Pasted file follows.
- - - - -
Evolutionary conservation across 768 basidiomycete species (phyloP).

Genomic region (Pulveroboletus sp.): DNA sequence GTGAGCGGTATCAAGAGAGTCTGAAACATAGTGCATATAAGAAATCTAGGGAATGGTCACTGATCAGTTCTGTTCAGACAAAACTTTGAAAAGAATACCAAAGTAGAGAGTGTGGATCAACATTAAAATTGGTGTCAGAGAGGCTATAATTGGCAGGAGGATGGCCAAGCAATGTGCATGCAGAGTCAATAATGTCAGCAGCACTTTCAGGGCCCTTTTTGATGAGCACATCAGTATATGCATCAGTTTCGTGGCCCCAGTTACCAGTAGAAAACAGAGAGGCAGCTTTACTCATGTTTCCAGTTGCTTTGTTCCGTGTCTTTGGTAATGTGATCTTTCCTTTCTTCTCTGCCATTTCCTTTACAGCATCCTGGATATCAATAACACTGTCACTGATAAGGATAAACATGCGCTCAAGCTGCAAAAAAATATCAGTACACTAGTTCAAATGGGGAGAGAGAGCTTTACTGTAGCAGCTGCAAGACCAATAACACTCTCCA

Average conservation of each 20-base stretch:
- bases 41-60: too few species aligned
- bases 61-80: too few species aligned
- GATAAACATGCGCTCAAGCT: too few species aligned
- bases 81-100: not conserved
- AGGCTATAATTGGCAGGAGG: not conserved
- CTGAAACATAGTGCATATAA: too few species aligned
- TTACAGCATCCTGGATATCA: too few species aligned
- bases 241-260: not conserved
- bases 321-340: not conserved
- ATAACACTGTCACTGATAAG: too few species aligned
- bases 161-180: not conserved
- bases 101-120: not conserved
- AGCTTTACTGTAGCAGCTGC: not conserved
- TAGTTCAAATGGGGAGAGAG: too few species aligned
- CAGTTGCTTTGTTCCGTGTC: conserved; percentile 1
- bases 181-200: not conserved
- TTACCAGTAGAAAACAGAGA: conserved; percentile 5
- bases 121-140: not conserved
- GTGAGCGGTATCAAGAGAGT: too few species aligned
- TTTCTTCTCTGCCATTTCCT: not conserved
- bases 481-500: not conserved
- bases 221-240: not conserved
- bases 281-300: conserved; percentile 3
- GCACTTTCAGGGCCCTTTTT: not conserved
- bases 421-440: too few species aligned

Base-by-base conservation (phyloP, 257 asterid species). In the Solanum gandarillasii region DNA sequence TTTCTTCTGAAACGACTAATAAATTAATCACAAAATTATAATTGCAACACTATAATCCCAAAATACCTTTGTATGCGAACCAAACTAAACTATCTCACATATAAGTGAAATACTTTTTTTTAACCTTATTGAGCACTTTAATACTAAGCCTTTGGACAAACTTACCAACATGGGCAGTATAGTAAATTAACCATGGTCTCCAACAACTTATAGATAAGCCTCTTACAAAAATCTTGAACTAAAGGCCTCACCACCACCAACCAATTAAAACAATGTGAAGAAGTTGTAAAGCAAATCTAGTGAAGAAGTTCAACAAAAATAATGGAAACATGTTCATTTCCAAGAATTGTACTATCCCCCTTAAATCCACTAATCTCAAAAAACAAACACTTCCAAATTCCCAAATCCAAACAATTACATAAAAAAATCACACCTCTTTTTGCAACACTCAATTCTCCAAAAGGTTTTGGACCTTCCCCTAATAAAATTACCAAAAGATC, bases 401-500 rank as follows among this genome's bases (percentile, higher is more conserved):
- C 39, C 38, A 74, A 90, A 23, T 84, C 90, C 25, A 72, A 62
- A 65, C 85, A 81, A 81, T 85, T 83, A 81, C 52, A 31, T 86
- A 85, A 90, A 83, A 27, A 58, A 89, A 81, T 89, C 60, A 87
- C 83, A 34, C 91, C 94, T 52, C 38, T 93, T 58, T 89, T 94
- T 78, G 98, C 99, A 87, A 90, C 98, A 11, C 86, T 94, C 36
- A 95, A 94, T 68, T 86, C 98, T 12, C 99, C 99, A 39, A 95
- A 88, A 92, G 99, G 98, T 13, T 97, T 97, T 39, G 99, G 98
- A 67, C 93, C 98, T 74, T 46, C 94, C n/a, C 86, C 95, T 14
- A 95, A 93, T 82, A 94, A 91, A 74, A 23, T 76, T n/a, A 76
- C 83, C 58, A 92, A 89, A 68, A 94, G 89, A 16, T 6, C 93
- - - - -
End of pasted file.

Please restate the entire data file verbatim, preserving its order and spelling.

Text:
Evolutionary conservation across 768 basidiomycete species (phyloP).

Genomic region (Pulveroboletus sp.): DNA sequence GTGAGCGGTATCAAGAGAGTCTGAAACATAGTGCATATAAGAAATCTAGGGAATGGTCACTGATCAGTTCTGTTCAGACAAAACTTTGAAAAGAATACCAAAGTAGAGAGTGTGGATCAACATTAAAATTGGTGTCAGAGAGGCTATAATTGGCAGGAGGATGGCCAAGCAATGTGCATGCAGAGTCAATAATGTCAGCAGCACTTTCAGGGCCCTTTTTGATGAGCACATCAGTATATGCATCAGTTTCGTGGCCCCAGTTACCAGTAGAAAACAGAGAGGCAGCTTTACTCATGTTTCCAGTTGCTTTGTTCCGTGTCTTTGGTAATGTGATCTTTCCTTTCTTCTCTGCCATTTCCTTTACAGCATCCTGGATATCAATAACACTGTCACTGATAAGGATAAACATGCGCTCAAGCTGCAAAAAAATATCAGTACACTAGTTCAAATGGGGAGAGAGAGCTTTACTGTAGCAGCTGCAAGACCAATAACACTCTCCA

Average conservation of each 20-base stretch:
- bases 41-60: too few species aligned
- bases 61-80: too few species aligned
- GATAAACATGCGCTCAAGCT: too few species aligned
- bases 81-100: not conserved
- AGGCTATAATTGGCAGGAGG: not conserved
- CTGAAACATAGTGCATATAA: too few species aligned
- TTACAGCATCCTGGATATCA: too few species aligned
- bases 241-260: not conserved
- bases 321-340: not conserved
- ATAACACTGTCACTGATAAG: too few species aligned
- bases 161-180: not conserved
- bases 101-120: not conserved
- AGCTTTACTGTAGCAGCTGC: not conserved
- TAGTTCAAATGGGGAGAGAG: too few species aligned
- CAGTTGCTTTGTTCCGTGTC: conserved; percentile 1
- bases 181-200: not conserved
- TTACCAGTAGAAAACAGAGA: conserved; percentile 5
- bases 121-140: not conserved
- GTGAGCGGTATCAAGAGAGT: too few species aligned
- TTTCTTCTCTGCCATTTCCT: not conserved
- bases 481-500: not conserved
- bases 221-240: not conserved
- bases 281-300: conserved; percentile 3
- GCACTTTCAGGGCCCTTTTT: not conserved
- bases 421-440: too few species aligned

Base-by-base conservation (phyloP, 257 asterid species). In the Solanum gandarillasii region DNA sequence TTTCTTCTGAAACGACTAATAAATTAATCACAAAATTATAATTGCAACACTATAATCCCAAAATACCTTTGTATGCGAACCAAACTAAACTATCTCACATATAAGTGAAATACTTTTTTTTAACCTTATTGAGCACTTTAATACTAAGCCTTTGGACAAACTTACCAACATGGGCAGTATAGTAAATTAACCATGGTCTCCAACAACTTATAGATAAGCCTCTTACAAAAATCTTGAACTAAAGGCCTCACCACCACCAACCAATTAAAACAATGTGAAGAAGTTGTAAAGCAAATCTAGTGAAGAAGTTCAACAAAAATAATGGAAACATGTTCATTTCCAAGAATTGTACTATCCCCCTTAAATCCACTAATCTCAAAAAACAAACACTTCCAAATTCCCAAATCCAAACAATTACATAAAAAAATCACACCTCTTTTTGCAACACTCAATTCTCCAAAAGGTTTTGGACCTTCCCCTAATAAAATTACCAAAAGATC, bases 401-500 rank as follows among this genome's bases (percentile, higher is more conserved):
- C 39, C 38, A 74, A 90, A 23, T 84, C 90, C 25, A 72, A 62
- A 65, C 85, A 81, A 81, T 85, T 83, A 81, C 52, A 31, T 86
- A 85, A 90, A 83, A 27, A 58, A 89, A 81, T 89, C 60, A 87
- C 83, A 34, C 91, C 94, T 52, C 38, T 93, T 58, T 89, T 94
- T 78, G 98, C 99, A 87, A 90, C 98, A 11, C 86, T 94, C 36
- A 95, A 94, T 68, T 86, C 98, T 12, C 99, C 99, A 39, A 95
- A 88, A 92, G 99, G 98, T 13, T 97, T 97, T 39, G 99, G 98
- A 67, C 93, C 98, T 74, T 46, C 94, C n/a, C 86, C 95, T 14
- A 95, A 93, T 82, A 94, A 91, A 74, A 23, T 76, T n/a, A 76
- C 83, C 58, A 92, A 89, A 68, A 94, G 89, A 16, T 6, C 93